In a recent study, known at WAVS trial, women following a low fat, plant-based diet which included adding ½ cup of soybeans per day, had an 84% reduction in moderate-to-severe hot flashes. Nearly 60% of women became entirely free from these symptoms, and overall frequency of hot flashes, including milder ones, decreased by 79%.
Increasing soy consumption may not produce consistent results for every woman, as not everyone can efficiently convert the isoflavones in soy into a usable form of phytoestrogen within our bodies. This ability is influenced by a combination of genetic factors and the composition of gut bacteria.
But even if they don’t help with hot flash symptoms, they are still beneficial to add into your diet as they are a high-quality protein that have antioxidant and anti-inflammatory properties. And the good news is that eating a moderate amount of soy foods does not increase risk of breast cancer. A moderate amount is one to two servings a day of whole-soy foods, such as tofu, soy milk and edamame.
Additional plant-based foods, such as legumes, nuts and seeds, and certain fruits and vegetables, also contain phytoestrogens and may potentially help with hot flashes. To date, there isn’t enough evidence to firmly establish this effect, but all are part of a healthy diet.
Legumes that contain high counts of phytoestrogens are:
- Lima beans
- Kidney beans
3. Nuts and Seeds:
The following nuts and seeds are high in phytoestrogens:
- sunflower seeds
- sesame seeds
4. Fruits and Vegetables:
Many fruits and vegetables are high in phytoestrogens including:
What foods make hot flashes worse?
Certain foods do seem to exacerbate hot flashes for some women. While these triggers can vary from person to person, common culprits that may worsen hot flashes include the following foods:
Spicy Foods: Spicy dishes, hot sauces, and excessive consumption of chili peppers are reported to be triggering for many women.
Caffeine: Coffee, tea, energy drinks, and chocolate contain caffeine, which can stimulate the nervous system and potentially lead to more frequent and intense hot flashes.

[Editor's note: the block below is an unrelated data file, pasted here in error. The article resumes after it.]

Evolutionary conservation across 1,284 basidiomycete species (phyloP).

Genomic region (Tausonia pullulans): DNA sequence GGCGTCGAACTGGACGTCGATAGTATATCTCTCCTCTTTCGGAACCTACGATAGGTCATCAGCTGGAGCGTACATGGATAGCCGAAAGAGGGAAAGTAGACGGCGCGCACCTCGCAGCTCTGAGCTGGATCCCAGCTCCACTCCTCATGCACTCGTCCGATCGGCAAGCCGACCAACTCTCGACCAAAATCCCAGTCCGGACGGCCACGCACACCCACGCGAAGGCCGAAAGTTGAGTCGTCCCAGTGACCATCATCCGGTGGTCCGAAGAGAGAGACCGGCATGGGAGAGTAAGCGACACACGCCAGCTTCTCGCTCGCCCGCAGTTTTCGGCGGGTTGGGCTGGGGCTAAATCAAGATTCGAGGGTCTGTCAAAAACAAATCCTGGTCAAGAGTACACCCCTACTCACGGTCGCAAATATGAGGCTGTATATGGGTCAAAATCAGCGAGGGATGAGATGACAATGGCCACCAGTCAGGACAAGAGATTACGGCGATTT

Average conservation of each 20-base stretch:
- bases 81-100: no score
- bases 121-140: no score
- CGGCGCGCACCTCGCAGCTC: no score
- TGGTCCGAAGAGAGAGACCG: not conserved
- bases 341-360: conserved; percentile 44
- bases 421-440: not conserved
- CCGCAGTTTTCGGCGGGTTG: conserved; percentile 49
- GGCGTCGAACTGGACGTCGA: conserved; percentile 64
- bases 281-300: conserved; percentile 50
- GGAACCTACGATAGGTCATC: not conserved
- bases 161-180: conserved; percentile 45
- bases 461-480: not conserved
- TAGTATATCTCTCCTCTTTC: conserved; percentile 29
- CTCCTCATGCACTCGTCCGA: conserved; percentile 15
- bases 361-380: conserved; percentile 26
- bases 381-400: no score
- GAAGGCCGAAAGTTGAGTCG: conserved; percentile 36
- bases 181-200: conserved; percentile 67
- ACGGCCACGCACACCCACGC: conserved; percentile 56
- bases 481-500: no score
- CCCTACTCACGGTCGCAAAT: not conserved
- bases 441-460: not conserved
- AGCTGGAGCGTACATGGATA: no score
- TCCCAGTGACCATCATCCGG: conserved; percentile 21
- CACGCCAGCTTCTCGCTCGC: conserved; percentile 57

Alcohol: Alcohol can dilate blood vessels and increase blood flow, potentially contributing to hot flashes. However, the evidence is inconsistent on this- some showing increased severity and some no impact at all. I have written about the other impacts alcohol has on menopause here.
What if diet doesn’t help?
If dietary changes don’t provide significant relief from hot flashes during menopause, there are several medical interventions to consider:
Hormonal replacement therapy (HRT) either with estrogen alone (following hysterectomy) or both estrogen and progestin (if you have a uterus; to avoid endometrial cancer) is recommended as first-line therapy for treatment of moderate-to-severe hot flashes, according to the North American Menopause Society.
Prescription Medications: In cases where HRT is not suitable or desired, healthcare providers may prescribe non-hormonal medications such as selective serotonin reuptake inhibitors (SSRIs) or selective norepinephrine reuptake inhibitors (SNRIs). These drugs can help manage hot flashes, especially if they are affecting quality of life.
In May 2023, the FDA in the United States, approved fezolinetant (Veozah). It’s the first drug specifically designed to reduce the frequency and severity of hot flushes. It is not currently available in Canada.
Trying hot flash-fighting foods in your diet may offer some valuable relief. While these foods may not eliminate hot flashes entirely, they certainly contribute to overall well-being.
If you are looking for more expert advice on improving your eating habits from a registered dietitian, don’t hesitate to reach out. For more tips, inspiration and my latest blog posts, please join my FB page.